A well-contested event

“It was the first (Champions Trophy) for me. The Sri Lankan tournament had its share of surprises. It was known that the sub-continental teams would be comfortable on the slow-paced pitches of Sri Lanka, where the threat lay more from the rain than the playing surface. It proved right towards the end of the tournament when India and Sri Lanka shared the trophy after two frustrating, result-less contests," says the dashing opener.

Virender Sehwag, who had a very good Champions Trophy 2002, poses with the prize that India shared with Sri Lanka.   -  Getty Images

The Sri Lankan edition was the inaugural Champions Trophy competition. It was called the Wills International Cup in 1998 and the ICC Knockout Tournament in 2000 before it was named as the Champions Trophy, the premier one-day competition after the World Cup.

It was the first for me. We had some players who had participated in the first two editions with the one in Nairobi being particularly memorable as India had finished runner-up and the team had found two stars in Zaheer Khan and Yuvraj Singh, who made excellent starts to their careers.

The Sri Lankan tournament had its share of surprises. It was known that the sub-continental teams would be comfortable on the slow-paced pitches of Sri Lanka, where the threat lay more from the rain than the playing surface. It proved right towards the end of the tournament when India and Sri Lanka shared the trophy after two frustrating, result-less contests.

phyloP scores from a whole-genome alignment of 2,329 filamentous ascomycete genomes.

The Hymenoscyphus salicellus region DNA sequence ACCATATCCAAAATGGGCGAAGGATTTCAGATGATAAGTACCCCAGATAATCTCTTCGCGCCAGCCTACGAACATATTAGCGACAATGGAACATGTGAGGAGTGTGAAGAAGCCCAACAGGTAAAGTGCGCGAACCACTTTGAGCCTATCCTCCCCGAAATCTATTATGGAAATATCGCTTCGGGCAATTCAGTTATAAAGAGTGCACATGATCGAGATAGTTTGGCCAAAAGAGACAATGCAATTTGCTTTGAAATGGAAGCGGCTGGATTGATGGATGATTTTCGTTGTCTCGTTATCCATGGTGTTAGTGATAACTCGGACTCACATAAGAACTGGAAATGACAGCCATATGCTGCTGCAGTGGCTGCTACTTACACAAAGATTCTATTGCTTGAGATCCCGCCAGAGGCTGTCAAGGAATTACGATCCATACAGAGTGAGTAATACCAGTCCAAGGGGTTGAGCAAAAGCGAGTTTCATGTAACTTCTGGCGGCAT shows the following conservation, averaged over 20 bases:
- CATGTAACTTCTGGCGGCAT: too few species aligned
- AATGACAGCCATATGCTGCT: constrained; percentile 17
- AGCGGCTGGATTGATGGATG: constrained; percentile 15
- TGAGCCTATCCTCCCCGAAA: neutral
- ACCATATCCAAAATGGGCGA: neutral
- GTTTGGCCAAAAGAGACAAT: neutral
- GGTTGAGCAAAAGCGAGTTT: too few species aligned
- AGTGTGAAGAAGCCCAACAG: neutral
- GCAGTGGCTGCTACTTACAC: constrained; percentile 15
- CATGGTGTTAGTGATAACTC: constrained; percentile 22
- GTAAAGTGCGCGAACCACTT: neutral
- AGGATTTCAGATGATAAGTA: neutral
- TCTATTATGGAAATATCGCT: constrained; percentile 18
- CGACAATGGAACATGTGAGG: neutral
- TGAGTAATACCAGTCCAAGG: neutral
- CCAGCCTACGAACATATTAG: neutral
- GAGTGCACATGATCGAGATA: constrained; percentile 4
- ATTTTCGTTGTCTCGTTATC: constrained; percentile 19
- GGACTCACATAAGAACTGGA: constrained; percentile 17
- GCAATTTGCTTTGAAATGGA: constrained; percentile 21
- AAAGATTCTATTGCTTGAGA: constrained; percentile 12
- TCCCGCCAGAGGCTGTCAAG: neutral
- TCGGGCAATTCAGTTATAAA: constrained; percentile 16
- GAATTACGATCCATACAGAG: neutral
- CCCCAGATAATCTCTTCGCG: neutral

The matches were well-contested and I was particularly happy with my form. I had played seven matches in Sri Lanka prior to the Champions Trophy with a century against New Zealand in the Coca-Cola Cup as my best. I was keen to bring out my best and also play a part in India winning the title.

We had the team to win the Champions Trophy. Batting was our strength no doubt but we had some fine bowlers who could swing the match with their ability. Anil Kumble, Zaheer, J. Srinath, Harbhajan Singh and Ashish Nehra enriched the attack while Sachin Tendulkar, Sourav Ganguly, V. V. S. Laxman, Rahul Dravid, Yuvraj Singh and Mohammad Kaif gave the batting tremendous depth. It was as perfect a combination to win the championship as one could wish for.

My role as an opener was marked. It was obviously to give a blistering start and I had an ideal partner in Ganguly. He loves to get on with the job and dominate. Something that I like too. We opened against Zimbabwe, England and South Africa (in semifinal) before Dinesh Mongia became my partner in the final (against Sri Lanka).

A superbly-constructed century by Kaif at No. 7 saved us embarrassment against Zimbabwe in a narrow finish but we thrashed England by eight wickets. Yours truly was the man of the match and it was one of my finest innings (126) I must say. I and Ganguly (117 not out) put on 192 runs for the opening stand.

I carried on my good work against South Africa as we won by 10 runs. Once again the man of the match award was a well-earned prize for me. We had found the rhythm by now and the team was ready for Sri Lanka.

Unfortunately, the final, with the replaying option too, was rained off. Sri Lanka batted first on both the occasions and I thought the target was within our range. Rain, however, had other ideas and we had to share the trophy with the host.

(As told to Vijay Lokapally)

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